As a faculty member at a teaching program in integrative medicine, I have no doubt that the acupuncture had an active therapeutic effect. But the spirit and energy of love in the presence of this practitioner was also profoundly important. And of course, the golden retriever (one of God’s angels incarnate) played a role as well.
The healing power of caring people being genuinely present to others is not new. I want to emphasize that being present is ultimately not a matter of the right configuration of behaviors, like body posture and reflective statements; it is a matter of the heart. A family physician recounts:
Before I go into a room, I pause for a few seconds, feet flat on the floor, to remind myself why I want to be here with this person I am about to see.
If our compassionate presence with other people arises from inward qualities of heart, then all of us who care about others have a sacred responsibility to make sure that our hearts are in the right place. Many of my colleagues and friends, like the physician who pauses outside of exam rooms, have developed disciplines and practices that help them stay connected with the spirit and energy of their calling. Mini-meditation. Walking mediation. Brief tai chi forms. Prayer. Statements of personal mission. Mindful eating —or at least saying grace before wolfing down food on the run.
In Joanne’s journey, she eventually found a small network of people who loved her, including a few friends, fellow 12-step participants, and an occasional professional. Speaking of one counselor who particularly touched her, she says, “I could see in his eyes that he really cared. He believed in me, sometimes more than I believed in myself. That was incredibly important.”
In remote northwest New Mexico lies Chaco Culture National Historical Park. Chaco was a major center of ancestral Pueblo culture, flourishing for about 300 years beginning in the mid-800s. It remains, probably thanks to its remoteness, an extraordinarily well-preserved example of ancient American building and community life.
Chaco is thought to have been the hub of an extended network of communications and trading around the region. As a matter of technological and religious purity, the Chacoan engineers charted directions to other centers, such as Mesa Verde, and created routes between centers that were absolutely straight. No curves, no switchbacks, no detours … straight. If the route encountered a cliff face, so be it; the ancient road builders created steps or handholds. In other words, the Chacoan road builders made a physical practice of transcendence, a word that comes from the Latin transcendere, to climb, step, or go across or over. “Transcendence,” for the Chacoans, literally meant “going over,” resisting any temptation to allow obstacles to keep them from travel.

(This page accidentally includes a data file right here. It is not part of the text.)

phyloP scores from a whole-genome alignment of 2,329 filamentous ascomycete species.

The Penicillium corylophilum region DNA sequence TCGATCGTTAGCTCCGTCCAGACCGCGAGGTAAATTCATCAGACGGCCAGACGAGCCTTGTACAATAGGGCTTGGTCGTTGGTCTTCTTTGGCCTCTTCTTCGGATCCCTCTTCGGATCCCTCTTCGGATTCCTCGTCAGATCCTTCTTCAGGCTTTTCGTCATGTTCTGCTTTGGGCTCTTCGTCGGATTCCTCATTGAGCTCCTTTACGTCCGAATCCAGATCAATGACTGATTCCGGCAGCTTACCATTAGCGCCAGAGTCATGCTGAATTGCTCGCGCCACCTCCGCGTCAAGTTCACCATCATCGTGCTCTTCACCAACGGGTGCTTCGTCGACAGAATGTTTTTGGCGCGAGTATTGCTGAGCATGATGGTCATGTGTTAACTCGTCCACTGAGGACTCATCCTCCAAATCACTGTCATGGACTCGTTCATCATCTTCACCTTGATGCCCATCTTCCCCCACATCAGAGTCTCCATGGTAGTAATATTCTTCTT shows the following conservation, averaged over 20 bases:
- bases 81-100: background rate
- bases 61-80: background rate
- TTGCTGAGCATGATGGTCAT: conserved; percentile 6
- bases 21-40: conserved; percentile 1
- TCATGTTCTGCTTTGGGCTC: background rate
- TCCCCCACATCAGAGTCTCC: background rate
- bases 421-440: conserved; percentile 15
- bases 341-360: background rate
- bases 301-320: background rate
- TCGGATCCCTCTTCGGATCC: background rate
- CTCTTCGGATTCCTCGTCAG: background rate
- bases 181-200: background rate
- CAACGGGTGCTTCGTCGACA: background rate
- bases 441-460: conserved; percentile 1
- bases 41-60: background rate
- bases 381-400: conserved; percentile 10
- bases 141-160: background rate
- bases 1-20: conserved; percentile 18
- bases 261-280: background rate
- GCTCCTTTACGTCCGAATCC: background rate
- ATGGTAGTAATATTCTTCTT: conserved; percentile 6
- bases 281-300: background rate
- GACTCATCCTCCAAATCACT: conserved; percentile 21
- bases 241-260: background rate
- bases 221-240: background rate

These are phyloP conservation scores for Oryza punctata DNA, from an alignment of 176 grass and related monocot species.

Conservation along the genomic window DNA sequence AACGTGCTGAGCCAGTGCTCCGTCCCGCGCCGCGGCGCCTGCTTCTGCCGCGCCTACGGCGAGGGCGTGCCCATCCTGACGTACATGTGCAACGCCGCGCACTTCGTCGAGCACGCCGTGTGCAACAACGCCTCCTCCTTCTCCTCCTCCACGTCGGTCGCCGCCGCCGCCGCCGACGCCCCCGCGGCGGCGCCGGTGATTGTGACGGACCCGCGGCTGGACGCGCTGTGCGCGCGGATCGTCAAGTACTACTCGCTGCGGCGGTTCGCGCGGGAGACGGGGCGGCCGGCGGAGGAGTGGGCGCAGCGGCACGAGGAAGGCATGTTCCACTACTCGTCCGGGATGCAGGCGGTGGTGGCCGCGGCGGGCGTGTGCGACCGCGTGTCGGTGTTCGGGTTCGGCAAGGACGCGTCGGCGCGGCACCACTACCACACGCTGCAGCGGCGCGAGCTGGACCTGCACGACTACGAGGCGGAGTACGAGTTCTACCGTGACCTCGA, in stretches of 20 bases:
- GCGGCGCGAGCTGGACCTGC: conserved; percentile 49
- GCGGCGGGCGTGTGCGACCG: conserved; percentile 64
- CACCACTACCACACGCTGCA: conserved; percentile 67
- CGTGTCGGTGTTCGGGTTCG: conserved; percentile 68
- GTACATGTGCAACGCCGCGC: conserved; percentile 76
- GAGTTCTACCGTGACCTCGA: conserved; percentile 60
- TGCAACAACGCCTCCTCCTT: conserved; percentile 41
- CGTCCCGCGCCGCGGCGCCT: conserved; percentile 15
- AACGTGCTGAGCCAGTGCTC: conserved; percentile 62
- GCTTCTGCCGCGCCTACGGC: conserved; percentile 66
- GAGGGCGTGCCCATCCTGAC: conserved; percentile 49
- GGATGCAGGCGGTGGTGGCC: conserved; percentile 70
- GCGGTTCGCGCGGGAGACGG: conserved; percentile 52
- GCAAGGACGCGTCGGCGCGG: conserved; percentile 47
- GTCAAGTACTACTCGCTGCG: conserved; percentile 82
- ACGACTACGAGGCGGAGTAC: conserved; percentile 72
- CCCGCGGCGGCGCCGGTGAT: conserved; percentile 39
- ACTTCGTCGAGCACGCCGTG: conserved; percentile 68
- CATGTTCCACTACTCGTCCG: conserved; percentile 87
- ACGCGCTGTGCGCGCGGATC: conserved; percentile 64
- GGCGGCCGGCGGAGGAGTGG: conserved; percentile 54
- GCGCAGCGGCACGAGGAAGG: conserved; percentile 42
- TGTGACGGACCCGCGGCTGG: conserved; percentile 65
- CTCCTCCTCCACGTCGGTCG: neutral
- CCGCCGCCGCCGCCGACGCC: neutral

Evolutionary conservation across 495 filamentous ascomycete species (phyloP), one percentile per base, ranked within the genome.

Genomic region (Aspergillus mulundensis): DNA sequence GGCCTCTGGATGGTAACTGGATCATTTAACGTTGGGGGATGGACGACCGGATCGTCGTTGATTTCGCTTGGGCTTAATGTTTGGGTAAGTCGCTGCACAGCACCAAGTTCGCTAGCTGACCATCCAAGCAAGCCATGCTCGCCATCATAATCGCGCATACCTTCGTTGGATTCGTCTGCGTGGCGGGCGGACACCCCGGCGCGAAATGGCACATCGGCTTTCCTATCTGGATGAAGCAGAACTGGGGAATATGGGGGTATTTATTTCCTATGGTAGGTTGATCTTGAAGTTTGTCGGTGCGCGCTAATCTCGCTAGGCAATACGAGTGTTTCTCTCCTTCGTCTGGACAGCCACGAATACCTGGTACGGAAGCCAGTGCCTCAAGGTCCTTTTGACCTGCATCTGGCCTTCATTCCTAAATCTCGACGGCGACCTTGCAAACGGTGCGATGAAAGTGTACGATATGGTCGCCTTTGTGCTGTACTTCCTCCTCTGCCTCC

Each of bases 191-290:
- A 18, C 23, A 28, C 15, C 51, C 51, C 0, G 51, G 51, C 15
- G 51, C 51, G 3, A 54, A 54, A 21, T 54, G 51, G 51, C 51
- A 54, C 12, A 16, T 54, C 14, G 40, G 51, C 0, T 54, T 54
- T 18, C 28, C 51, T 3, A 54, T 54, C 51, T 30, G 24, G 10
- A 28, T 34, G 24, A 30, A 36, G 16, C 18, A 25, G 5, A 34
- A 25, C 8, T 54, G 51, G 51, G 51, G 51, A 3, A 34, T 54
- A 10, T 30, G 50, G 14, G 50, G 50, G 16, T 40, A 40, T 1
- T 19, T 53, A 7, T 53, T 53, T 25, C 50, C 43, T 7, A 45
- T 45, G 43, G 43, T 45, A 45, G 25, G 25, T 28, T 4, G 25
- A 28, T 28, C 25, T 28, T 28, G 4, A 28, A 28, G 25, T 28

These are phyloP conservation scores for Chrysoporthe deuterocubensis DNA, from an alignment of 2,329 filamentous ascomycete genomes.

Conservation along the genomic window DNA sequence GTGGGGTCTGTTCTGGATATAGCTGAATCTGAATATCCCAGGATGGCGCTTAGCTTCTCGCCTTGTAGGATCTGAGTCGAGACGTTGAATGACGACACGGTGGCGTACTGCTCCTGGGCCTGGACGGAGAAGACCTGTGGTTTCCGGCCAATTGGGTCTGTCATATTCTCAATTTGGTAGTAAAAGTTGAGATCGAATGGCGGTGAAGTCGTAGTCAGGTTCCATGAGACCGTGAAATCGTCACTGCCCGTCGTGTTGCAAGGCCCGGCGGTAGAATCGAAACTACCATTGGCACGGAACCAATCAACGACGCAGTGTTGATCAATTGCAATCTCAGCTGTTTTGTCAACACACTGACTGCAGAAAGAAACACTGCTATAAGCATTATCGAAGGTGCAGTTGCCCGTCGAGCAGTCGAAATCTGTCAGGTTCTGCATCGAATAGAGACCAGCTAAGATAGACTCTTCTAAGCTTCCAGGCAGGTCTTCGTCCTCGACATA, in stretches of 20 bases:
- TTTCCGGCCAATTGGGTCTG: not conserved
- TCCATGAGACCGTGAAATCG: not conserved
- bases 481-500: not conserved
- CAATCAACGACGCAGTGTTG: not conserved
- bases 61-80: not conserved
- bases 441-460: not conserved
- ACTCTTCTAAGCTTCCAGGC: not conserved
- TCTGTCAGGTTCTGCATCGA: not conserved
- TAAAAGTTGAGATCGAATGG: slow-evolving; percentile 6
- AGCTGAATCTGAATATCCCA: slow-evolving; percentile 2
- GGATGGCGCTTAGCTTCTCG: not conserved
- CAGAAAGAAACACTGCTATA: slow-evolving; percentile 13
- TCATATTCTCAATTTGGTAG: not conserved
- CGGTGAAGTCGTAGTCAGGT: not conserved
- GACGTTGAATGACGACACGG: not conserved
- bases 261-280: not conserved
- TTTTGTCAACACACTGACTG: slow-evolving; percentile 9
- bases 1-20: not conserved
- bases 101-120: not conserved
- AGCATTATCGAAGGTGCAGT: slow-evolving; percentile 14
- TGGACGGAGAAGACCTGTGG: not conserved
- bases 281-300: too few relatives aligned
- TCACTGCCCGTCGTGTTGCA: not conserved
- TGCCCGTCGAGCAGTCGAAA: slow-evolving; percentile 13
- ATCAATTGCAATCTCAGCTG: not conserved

For Joanne, transcendence meant facing up to her history and illness, but not giving these life experiences the power to prevent her from becoming the best nurse she could be.
In supporting people facing pain and suffering, there are a number of spiritual and psychological traditions and practices that have been shown to promote transcendence. These practices include:
• Letting go
• Spiritual surrender
Some of these approaches to transcendence inevitably resonate more than others for different people. Given a relationship that is safe and that honors people’s painful experiences, I find that people intuitively gravitate on their own toward one or more of these directions. For example, dealing with a disaffected and philandering husband, a middle-aged woman affirms her commitment to love him, while needing to let go of the certainty that the relationship has a future. An intermittently depressed man comments that if he sees something he can do to change his feelings, he will do it; otherwise, he will practice acceptance, which means acknowledging the fact that his feelings are there and that he will live his life as well as he can. The grown daughter of a dying man who had been sexually abusive to her says that she needs to practice forgiveness to find peace with her father before he passes on. A young couple beset by family illness and unemployment remind each other to practice gratitudeeach day for each other and for the blessings that they do have.